MIAMI BEACH (Reuters) - In Florida, sun-soaked Miami Beach shut down its spring break party this week, declaring it illegal for more than 10 people to gather together and shutting its bars and restaurants in an effort to stymie the spread of the coronavirus.
The move there and in nearby Fort Lauderdale was the latest sign of U.S. cities struggling to cope with a pandemic sweeping across the nation.
“It’s so weird, we didn’t think it was going to get this bad,” said Jay Jones, a 22-year-old student from Drexel University in Philadelphia who was walking around Miami Beach. “At least I’m still in warm weather though, so whatever, I’ll just hang out in the hotel and flex. I’m staying for the rest of my trip.”
Miami Beach and Fort Lauderdale set up barricades blocking access to public beaches. Police cars were stationed behind the dunes and police officers on ATVs and bicycles were out in force to monitor traffic and crowds.
The mayors of Miami Beach and Fort Lauderdale said they would issue fines for anyone breaking the restrictions and did not rule out the possibility of arrests.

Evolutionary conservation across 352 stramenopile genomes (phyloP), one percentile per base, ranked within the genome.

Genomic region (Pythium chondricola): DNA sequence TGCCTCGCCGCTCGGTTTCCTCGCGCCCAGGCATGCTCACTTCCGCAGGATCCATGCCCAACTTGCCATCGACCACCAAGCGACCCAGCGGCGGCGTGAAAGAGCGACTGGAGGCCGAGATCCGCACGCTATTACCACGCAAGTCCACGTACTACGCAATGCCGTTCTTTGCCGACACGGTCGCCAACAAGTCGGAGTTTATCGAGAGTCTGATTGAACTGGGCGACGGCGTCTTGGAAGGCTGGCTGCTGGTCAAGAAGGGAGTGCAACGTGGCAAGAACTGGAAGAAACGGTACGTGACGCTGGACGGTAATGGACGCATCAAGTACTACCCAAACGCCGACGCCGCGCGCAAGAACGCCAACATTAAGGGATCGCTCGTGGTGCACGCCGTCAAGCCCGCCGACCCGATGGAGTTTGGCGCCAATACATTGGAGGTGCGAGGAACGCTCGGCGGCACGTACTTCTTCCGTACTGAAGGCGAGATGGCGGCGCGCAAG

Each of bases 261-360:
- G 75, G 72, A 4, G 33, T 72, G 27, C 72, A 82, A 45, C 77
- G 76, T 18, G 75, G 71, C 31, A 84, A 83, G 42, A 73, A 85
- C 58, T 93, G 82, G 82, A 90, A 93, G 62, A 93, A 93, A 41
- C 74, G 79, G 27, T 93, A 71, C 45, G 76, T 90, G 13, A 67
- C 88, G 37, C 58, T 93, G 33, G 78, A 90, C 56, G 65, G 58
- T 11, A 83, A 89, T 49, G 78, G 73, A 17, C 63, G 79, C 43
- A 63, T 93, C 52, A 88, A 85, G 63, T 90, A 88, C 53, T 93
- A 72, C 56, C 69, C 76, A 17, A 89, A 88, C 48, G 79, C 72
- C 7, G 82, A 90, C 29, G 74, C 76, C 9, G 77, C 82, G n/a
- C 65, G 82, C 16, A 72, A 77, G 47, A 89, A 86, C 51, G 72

“Closing our public beaches was without precedent, but necessary,” Fort Lauderdale Mayor Dean Trantalis said.
Illustrating the threat to the community, he announced that three elderly people at nursing homes had died, with one death confirmed to be coronavirus and two others suspected.
The decision was particularly painful for small businesses that rely on spring break tourists for a windfall.
Restaurants in South Beach were open and somewhat busy earlier Tuesday, ahead of orders to close by 11 p.m. Patios were packed with diners and college students chased away hangovers with cups of coffee while coming to the realization that the vacation they planned is over.
In Fort Lauderdale restaurants, bars and other businesses closed at 5 p.m.
Over at South Padre Island in Texas – a sliver of land connected to the continent by a 2-mile-long bridge and where upward of 50,000 students descend on a town of less than 3,000 residents each year – restrictions were looser.
The beaches were not closed and students did not have much to fear from flaunting any rules.
“Are we lining people up and pushing them off the beach? No,” said Nikki Soto, a city spokeswoman. “We’re recommending they not start a beach party, but nobody will be ticketed. There is no quarantine, no lockdown here. But it’s been a very slow spring break.”
Reporting by Zachary Fagenson in Miami Beach and Brad Brooks in Austin, Texas; Editing by Scott Malone